In 1969, the famed felt pair of Bert and Ernie made their debut in the pilot episode of Sesame Street – and would remain a famous (and permanent) fixture on the long-running children's series. For nearly a half-century, these main Muppets used song, dance, and rubber duckies to make generations of kids into better human being. Of course, adults have shown their "thanks" by hijacking the conversation and spending an obscene amount of time trying to definitively assign – one way or another – a sexual orientation onto two puppets (leaving one to wonder if we've finally addressed the 9,847,732,124,891 other issues that were ahead of this one).
To be clear, the matter isn't how individuals see Bert and Ernie or even how they discuss the Sesame Street stalwarts with children: instead, it's about this almost righteous need to label the puppets as something instead of allowing them to be open for personal interpretation.
Throwing his opinion into the mix is seven-time Emmy Award winner Mark Saltzman, who started with Sesame Street in 1984 and would spend the next 15 years writing songs and scripts for the series. In an interview with Queerty earlier this week, Saltzman explained that his relationship with film editor Arnold Glassman was a major influence in how he wrote the characters:
"I remember one time that a column from The San Francisco Chronicle, a preschooler in the city turned to mom and asked "are Bert & Ernie lovers?" And that, coming from a preschooler was fun. And that got passed around, and everyone had their chuckle and went back to it. And I always felt that without a huge agenda, when I was writing Bert & Ernie, they were. I didn't have any other way to contextualize them. The other thing was, more than one person referred to Arnie & I as 'Bert & Ernie.'"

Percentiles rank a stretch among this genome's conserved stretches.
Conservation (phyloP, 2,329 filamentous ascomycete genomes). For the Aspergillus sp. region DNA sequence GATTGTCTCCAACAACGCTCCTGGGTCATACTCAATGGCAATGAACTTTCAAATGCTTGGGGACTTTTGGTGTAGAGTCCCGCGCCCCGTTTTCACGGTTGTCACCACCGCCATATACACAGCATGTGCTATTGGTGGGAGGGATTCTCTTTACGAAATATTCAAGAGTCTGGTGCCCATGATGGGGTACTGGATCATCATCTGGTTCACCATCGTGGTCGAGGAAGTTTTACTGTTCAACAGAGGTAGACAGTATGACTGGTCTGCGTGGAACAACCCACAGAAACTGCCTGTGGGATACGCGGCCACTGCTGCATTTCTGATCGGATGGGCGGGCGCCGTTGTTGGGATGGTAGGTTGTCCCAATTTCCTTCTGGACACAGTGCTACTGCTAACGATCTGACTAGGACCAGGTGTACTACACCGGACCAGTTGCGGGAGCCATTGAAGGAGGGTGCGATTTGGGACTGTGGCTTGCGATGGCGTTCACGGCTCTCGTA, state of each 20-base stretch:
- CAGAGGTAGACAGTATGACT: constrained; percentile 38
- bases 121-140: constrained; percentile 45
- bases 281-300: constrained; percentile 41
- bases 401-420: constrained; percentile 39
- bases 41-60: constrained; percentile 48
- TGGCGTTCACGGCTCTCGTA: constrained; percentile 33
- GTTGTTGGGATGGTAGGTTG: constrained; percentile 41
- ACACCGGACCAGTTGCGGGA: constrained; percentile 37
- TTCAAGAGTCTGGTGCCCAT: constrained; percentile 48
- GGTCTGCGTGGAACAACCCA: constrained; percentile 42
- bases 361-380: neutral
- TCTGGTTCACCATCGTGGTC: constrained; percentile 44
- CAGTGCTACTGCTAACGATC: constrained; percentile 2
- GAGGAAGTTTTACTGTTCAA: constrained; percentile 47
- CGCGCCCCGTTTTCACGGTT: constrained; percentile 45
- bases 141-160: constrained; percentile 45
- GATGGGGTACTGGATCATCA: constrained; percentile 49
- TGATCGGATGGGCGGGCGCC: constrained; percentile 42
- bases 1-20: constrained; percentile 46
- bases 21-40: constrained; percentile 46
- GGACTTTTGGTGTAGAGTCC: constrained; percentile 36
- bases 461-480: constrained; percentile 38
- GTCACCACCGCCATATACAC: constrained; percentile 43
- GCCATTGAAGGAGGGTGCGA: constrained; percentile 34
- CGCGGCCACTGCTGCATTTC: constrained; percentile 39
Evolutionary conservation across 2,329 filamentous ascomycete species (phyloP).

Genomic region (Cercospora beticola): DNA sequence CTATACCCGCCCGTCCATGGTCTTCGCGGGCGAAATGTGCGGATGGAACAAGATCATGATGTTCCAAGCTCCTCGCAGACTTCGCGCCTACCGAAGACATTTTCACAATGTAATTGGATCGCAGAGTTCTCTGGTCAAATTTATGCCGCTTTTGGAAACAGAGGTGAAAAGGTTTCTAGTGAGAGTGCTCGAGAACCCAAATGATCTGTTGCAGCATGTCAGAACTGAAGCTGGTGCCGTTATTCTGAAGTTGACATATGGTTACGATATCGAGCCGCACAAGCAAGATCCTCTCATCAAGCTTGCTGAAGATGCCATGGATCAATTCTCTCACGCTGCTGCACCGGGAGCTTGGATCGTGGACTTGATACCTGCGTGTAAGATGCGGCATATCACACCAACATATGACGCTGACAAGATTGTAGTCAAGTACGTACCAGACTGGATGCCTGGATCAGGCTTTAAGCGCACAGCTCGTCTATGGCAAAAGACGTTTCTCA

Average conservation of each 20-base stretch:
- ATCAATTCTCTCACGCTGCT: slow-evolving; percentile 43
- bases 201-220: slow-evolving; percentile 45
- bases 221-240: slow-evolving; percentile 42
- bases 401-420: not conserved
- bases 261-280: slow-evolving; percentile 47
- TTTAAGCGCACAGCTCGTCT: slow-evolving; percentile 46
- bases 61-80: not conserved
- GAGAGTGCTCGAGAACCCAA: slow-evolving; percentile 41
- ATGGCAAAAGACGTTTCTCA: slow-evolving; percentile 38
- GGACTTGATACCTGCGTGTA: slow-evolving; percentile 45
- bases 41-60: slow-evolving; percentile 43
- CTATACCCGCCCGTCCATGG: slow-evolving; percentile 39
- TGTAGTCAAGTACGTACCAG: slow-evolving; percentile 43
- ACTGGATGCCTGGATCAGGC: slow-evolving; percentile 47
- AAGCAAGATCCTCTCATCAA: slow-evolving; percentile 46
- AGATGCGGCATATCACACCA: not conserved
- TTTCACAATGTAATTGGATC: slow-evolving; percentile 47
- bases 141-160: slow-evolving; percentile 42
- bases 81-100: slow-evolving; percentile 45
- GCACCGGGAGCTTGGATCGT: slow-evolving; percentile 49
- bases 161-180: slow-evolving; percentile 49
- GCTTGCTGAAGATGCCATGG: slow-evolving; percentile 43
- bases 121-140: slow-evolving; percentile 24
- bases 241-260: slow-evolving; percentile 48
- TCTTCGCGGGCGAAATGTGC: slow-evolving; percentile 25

Though Saltzman joked that their looks were off, his personal dynamic with Glassman made it's way onto the screen through the characters because it best represented the life they was living:
"Yeah, I was Ernie. I look more Bert-ish. And Arnie as a film editor—if you thought of Bert with a job in the world, wouldn't that be perfect? Bert with his paper clips and organization? And I was the jokester. So it was the Bert & Ernie relationship, and I was already with Arnie when I came to Sesame Street. So I don't think I'd know how else to write them, but as a loving couple. I wrote sketches…Arnie's OCD would create friction with how chaotic I was. And that's the Bert & Ernie dynamic."
"That's what I had in my life, a Bert & Ernie relationship. How could it not permeate? The things that would tick off Arnie would be the things that would tick off Bert. How could it not? I will say that I would never have said to the head writer, "oh, I'm writing this, this is my partner and me." But those two, Snuffalupagus, because he's the sort of clinically depressed Muppet…you had characters that appealed to a gay audience. And Snuffy, this depressed person nobody can see, that's sort of Kafka! It's sort of gay closeted too."
Not long after those remarks went wild on social media, Bert and Ernie co-creator (alongside Jim Henson; with puppet maker Don Sahlin) and film director Frank Oz took to Twitter to offer his thoughts on the Bert/Ernie matter – and it's safe to say that he's not exactly on the "Team Saltzman" side:
(Reporter's Rhetorical Question: If it's "unnecessary" to label Bert and Ernie as being gay, then why did Oz feel the need to then label them as "not gay"?)
After a long stretch of back-and-forths with a number of followers, Oz posed a question before wrapping up his Twitter run for the day:
For their part, Sesame Workshop continues to try to stay above the fray, seemingly reminding everyone that Bert and Ernie "remain puppets, and do not have a sexual orientation":